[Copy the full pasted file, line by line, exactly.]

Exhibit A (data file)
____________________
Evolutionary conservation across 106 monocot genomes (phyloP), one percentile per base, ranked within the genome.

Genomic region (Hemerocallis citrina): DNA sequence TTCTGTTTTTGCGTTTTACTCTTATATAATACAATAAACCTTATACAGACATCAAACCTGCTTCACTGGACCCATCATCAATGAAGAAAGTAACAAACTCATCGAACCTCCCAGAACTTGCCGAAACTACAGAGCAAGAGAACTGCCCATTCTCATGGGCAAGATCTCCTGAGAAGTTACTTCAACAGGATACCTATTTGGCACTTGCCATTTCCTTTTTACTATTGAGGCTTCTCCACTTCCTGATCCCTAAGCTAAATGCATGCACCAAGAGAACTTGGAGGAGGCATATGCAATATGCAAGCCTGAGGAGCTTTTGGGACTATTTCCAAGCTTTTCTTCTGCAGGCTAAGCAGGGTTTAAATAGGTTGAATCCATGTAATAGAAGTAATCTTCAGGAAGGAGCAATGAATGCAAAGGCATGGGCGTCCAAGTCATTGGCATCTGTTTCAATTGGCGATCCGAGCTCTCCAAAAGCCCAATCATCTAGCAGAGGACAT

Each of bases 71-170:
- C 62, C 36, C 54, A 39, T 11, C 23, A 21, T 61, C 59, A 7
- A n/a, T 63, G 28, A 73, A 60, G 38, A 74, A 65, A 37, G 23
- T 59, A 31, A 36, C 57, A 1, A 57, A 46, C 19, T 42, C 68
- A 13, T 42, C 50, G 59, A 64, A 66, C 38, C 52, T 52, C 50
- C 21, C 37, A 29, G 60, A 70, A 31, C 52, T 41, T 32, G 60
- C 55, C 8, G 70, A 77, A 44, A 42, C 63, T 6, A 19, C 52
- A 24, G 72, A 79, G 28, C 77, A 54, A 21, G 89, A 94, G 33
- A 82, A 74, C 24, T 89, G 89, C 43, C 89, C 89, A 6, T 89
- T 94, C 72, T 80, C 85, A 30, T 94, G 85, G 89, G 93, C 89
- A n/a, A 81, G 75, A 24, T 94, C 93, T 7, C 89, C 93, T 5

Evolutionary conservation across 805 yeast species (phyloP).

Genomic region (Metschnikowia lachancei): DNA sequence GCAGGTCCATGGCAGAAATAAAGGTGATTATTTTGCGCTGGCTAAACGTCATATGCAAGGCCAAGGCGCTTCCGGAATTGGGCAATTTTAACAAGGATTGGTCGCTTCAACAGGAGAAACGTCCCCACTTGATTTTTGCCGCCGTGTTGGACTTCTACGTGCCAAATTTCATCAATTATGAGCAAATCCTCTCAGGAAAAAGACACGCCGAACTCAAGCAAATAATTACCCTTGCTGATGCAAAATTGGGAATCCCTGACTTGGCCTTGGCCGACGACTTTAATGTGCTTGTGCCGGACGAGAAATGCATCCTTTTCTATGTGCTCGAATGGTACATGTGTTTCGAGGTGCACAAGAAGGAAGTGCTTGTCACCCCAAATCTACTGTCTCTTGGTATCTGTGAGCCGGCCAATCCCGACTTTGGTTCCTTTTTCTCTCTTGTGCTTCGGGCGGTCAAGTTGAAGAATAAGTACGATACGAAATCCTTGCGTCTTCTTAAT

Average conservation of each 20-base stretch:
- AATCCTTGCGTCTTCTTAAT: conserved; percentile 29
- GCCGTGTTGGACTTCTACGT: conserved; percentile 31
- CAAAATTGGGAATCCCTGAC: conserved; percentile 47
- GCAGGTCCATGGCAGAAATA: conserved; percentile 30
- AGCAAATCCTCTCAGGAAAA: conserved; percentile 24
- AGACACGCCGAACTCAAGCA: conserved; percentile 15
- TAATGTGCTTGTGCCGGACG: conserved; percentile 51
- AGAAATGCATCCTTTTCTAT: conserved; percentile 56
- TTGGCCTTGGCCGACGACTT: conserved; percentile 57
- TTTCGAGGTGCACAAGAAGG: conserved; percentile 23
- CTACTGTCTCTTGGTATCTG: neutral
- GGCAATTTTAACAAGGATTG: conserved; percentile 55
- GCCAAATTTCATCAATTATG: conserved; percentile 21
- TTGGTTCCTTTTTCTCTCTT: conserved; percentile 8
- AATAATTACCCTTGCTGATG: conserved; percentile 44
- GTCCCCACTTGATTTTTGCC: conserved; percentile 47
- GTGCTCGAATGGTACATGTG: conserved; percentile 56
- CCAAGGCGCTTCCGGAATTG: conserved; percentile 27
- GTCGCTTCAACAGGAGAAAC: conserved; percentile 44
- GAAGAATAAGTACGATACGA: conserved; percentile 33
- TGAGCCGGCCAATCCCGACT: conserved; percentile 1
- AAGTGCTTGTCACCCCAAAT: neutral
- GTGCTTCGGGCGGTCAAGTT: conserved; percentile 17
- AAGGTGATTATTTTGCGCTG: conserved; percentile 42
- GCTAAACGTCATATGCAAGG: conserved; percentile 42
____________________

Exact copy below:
Evolutionary conservation across 106 monocot genomes (phyloP), one percentile per base, ranked within the genome.

Genomic region (Hemerocallis citrina): DNA sequence TTCTGTTTTTGCGTTTTACTCTTATATAATACAATAAACCTTATACAGACATCAAACCTGCTTCACTGGACCCATCATCAATGAAGAAAGTAACAAACTCATCGAACCTCCCAGAACTTGCCGAAACTACAGAGCAAGAGAACTGCCCATTCTCATGGGCAAGATCTCCTGAGAAGTTACTTCAACAGGATACCTATTTGGCACTTGCCATTTCCTTTTTACTATTGAGGCTTCTCCACTTCCTGATCCCTAAGCTAAATGCATGCACCAAGAGAACTTGGAGGAGGCATATGCAATATGCAAGCCTGAGGAGCTTTTGGGACTATTTCCAAGCTTTTCTTCTGCAGGCTAAGCAGGGTTTAAATAGGTTGAATCCATGTAATAGAAGTAATCTTCAGGAAGGAGCAATGAATGCAAAGGCATGGGCGTCCAAGTCATTGGCATCTGTTTCAATTGGCGATCCGAGCTCTCCAAAAGCCCAATCATCTAGCAGAGGACAT

Each of bases 71-170:
- C 62, C 36, C 54, A 39, T 11, C 23, A 21, T 61, C 59, A 7
- A n/a, T 63, G 28, A 73, A 60, G 38, A 74, A 65, A 37, G 23
- T 59, A 31, A 36, C 57, A 1, A 57, A 46, C 19, T 42, C 68
- A 13, T 42, C 50, G 59, A 64, A 66, C 38, C 52, T 52, C 50
- C 21, C 37, A 29, G 60, A 70, A 31, C 52, T 41, T 32, G 60
- C 55, C 8, G 70, A 77, A 44, A 42, C 63, T 6, A 19, C 52
- A 24, G 72, A 79, G 28, C 77, A 54, A 21, G 89, A 94, G 33
- A 82, A 74, C 24, T 89, G 89, C 43, C 89, C 89, A 6, T 89
- T 94, C 72, T 80, C 85, A 30, T 94, G 85, G 89, G 93, C 89
- A n/a, A 81, G 75, A 24, T 94, C 93, T 7, C 89, C 93, T 5

Evolutionary conservation across 805 yeast species (phyloP).

Genomic region (Metschnikowia lachancei): DNA sequence GCAGGTCCATGGCAGAAATAAAGGTGATTATTTTGCGCTGGCTAAACGTCATATGCAAGGCCAAGGCGCTTCCGGAATTGGGCAATTTTAACAAGGATTGGTCGCTTCAACAGGAGAAACGTCCCCACTTGATTTTTGCCGCCGTGTTGGACTTCTACGTGCCAAATTTCATCAATTATGAGCAAATCCTCTCAGGAAAAAGACACGCCGAACTCAAGCAAATAATTACCCTTGCTGATGCAAAATTGGGAATCCCTGACTTGGCCTTGGCCGACGACTTTAATGTGCTTGTGCCGGACGAGAAATGCATCCTTTTCTATGTGCTCGAATGGTACATGTGTTTCGAGGTGCACAAGAAGGAAGTGCTTGTCACCCCAAATCTACTGTCTCTTGGTATCTGTGAGCCGGCCAATCCCGACTTTGGTTCCTTTTTCTCTCTTGTGCTTCGGGCGGTCAAGTTGAAGAATAAGTACGATACGAAATCCTTGCGTCTTCTTAAT

Average conservation of each 20-base stretch:
- AATCCTTGCGTCTTCTTAAT: conserved; percentile 29
- GCCGTGTTGGACTTCTACGT: conserved; percentile 31
- CAAAATTGGGAATCCCTGAC: conserved; percentile 47
- GCAGGTCCATGGCAGAAATA: conserved; percentile 30
- AGCAAATCCTCTCAGGAAAA: conserved; percentile 24
- AGACACGCCGAACTCAAGCA: conserved; percentile 15
- TAATGTGCTTGTGCCGGACG: conserved; percentile 51
- AGAAATGCATCCTTTTCTAT: conserved; percentile 56
- TTGGCCTTGGCCGACGACTT: conserved; percentile 57
- TTTCGAGGTGCACAAGAAGG: conserved; percentile 23
- CTACTGTCTCTTGGTATCTG: neutral
- GGCAATTTTAACAAGGATTG: conserved; percentile 55
- GCCAAATTTCATCAATTATG: conserved; percentile 21
- TTGGTTCCTTTTTCTCTCTT: conserved; percentile 8
- AATAATTACCCTTGCTGATG: conserved; percentile 44
- GTCCCCACTTGATTTTTGCC: conserved; percentile 47
- GTGCTCGAATGGTACATGTG: conserved; percentile 56
- CCAAGGCGCTTCCGGAATTG: conserved; percentile 27
- GTCGCTTCAACAGGAGAAAC: conserved; percentile 44
- GAAGAATAAGTACGATACGA: conserved; percentile 33
- TGAGCCGGCCAATCCCGACT: conserved; percentile 1
- AAGTGCTTGTCACCCCAAAT: neutral
- GTGCTTCGGGCGGTCAAGTT: conserved; percentile 17
- AAGGTGATTATTTTGCGCTG: conserved; percentile 42
- GCTAAACGTCATATGCAAGG: conserved; percentile 42